North Korean leader Kim Jong Un attends a ceremony in Pyongyang, North Korea. File/Reuters
North Korea launched at least two projectiles suspected by Japan to be ballistic missiles on Thursday, officials in Seoul, Tokyo and Washington said, the first such test reported since US President Joe Biden took office in January.
North Korea’s ballistic missiles are banned under United Nations Security Council Resolutions, and if the launch is confirmed it would represent a new challenge to Biden’s efforts to engage with Pyongyang, which have so far been rebuffed.
South Korea’s Joint Chiefs of Staff reported at least two “unidentified projectiles” were fired into the sea from North Korea’s South Hamgyong Province on the east coast.
South Korean and US intelligence agencies were analysing the data of the launch for additional information, the JCS said in a statement.
South Korea’s presidential Blue House will convene an emergency meeting of the national security council to discuss the launches.
US officials confirmed North Korea carried out a new projectile launch, without offering details on the number or kind of projectile detected.
Japanese Prime Minister Yoshihide Suga said the projectiles were two ballistic missiles, which fell outside the Japanese exclusive economic zone.
Suga said he would “thoroughly discuss” North Korea issues including the launches with Biden during his visit next month.
Earlier the Japanese coast guard warned ships against coming close to any fallen objects and instead asked them to provide information to the coast guard.
Over the weekend North Korea fired two short-range cruise missiles, US and South Korean officials said, but Biden played down the those tests as “business as usual” and officials in Washington said they were still open to dialogue with Pyongyang.
Ballistic missile tests would be a “step up” from the weekend test, and allow North Korea to improve its technology, send a proportionate response to US-South Korea military drills, and signal to the United States that it is improving its arsenal, said Vipin Narang, a nuclear affairs expert at the Massachusetts Institute of Technology in the United States.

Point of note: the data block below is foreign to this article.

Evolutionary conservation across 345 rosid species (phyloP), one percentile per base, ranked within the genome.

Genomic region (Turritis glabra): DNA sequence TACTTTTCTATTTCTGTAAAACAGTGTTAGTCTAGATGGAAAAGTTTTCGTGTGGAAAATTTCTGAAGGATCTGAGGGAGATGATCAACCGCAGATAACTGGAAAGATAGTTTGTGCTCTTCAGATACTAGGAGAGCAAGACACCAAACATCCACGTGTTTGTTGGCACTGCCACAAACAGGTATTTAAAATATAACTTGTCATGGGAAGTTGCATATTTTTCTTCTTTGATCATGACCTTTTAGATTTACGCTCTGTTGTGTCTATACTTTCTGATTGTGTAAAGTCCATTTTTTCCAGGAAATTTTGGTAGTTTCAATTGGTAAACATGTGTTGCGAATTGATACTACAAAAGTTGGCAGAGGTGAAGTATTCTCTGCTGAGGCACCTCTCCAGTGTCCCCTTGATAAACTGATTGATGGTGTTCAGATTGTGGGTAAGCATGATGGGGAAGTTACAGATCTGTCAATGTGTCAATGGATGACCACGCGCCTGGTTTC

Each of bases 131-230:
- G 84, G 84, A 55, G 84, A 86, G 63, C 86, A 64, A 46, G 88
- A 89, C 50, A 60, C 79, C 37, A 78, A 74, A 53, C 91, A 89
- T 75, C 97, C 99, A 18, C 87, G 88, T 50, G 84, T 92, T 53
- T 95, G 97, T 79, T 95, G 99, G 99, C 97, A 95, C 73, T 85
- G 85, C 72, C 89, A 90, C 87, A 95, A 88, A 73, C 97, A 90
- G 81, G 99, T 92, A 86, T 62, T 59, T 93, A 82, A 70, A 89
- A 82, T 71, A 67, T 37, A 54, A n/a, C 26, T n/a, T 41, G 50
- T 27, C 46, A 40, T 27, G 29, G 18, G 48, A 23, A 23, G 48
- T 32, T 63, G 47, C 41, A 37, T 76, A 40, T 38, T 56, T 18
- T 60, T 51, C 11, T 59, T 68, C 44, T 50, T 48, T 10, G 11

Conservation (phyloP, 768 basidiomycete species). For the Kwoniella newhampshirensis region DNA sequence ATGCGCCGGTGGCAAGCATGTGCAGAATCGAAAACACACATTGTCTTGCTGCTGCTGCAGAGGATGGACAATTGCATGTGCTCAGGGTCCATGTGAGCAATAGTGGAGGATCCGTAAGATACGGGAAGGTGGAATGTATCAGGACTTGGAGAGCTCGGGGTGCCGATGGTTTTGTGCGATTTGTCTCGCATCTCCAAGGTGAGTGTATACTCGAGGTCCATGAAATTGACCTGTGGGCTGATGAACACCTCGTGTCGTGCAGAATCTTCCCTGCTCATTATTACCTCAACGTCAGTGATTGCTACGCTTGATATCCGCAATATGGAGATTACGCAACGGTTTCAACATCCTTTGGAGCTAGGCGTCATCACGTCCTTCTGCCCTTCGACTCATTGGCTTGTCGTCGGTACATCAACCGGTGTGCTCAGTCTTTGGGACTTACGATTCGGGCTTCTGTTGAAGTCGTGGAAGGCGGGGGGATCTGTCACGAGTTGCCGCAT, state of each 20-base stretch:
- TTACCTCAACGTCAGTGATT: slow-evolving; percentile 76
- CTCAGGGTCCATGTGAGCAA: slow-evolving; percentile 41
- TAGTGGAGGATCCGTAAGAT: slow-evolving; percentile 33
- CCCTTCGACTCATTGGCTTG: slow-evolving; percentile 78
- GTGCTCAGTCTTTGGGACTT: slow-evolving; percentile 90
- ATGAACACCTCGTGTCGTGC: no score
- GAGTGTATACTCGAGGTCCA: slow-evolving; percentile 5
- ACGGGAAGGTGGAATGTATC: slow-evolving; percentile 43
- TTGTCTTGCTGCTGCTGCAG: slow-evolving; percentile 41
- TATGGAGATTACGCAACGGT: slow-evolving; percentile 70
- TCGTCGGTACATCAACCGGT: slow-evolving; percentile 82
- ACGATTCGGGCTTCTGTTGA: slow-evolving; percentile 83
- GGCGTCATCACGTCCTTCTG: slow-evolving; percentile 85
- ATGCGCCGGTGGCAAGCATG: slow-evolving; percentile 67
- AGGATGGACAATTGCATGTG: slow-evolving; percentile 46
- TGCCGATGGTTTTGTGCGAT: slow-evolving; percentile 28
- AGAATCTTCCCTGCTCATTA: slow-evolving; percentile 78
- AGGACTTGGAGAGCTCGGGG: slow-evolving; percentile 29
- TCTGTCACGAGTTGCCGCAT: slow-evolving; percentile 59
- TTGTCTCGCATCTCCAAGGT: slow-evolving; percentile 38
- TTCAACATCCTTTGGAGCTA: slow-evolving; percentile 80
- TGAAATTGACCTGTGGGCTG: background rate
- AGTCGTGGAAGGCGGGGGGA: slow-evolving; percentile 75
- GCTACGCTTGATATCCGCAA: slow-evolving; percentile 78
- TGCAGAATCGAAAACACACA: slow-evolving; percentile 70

The test launches should not torpedo diplomatic efforts, but they are a reminder of the cost of the failure to secure a deal with Pyongyang, he said.
“Every day that passes without a deal that tries to reduce the risks posed by North Korea’s nuclear and missile arsenal is a day that it gets bigger and badder,” Narang said.
Biden’s diplomatic overtures to North Korea have gone unanswered, and Pyongyang said it would not engage until Washington dropped hostile policies, including carrying out military drills with South Korea.
North Korea has been angered by recent joint US-South Korean excerises even though they were scaled back in an effort to get nuclear talks restarted.
The administration’s North Korea policy review is in its “final stages” and would host the national security advisers of allies Japan and South Korea next week to discuss that, senior US officials said on Wednesday.
North Korea has continued to develop its nuclear and missile programs throughout 2020 in violation of UN sanctions dating back to 2006, helping fund them with about $300 million stolen through cyber hacks, according to independent UN sanctions monitors.
South Korea’s Defence Minister Jeong Kyeong-doo on Saturday fended off calls to step up pressure on North Korea after it test-fired missiles last month. Jeong told an annual security conference in Singapore
South Korean President Moon Jae-in had hoped the two countries, still technically at war after their 1950-53 conflict ended in a truce, not a peace treaty, could field a combined team in Tokyo and rebuild momentum for improved relations.
South Korea’s President Moon Jae-in on Monday suggested high-level talks to resolve a deepening political and trade row with Japan during a meeting with Japanese Prime Minister Shinzo Abe,
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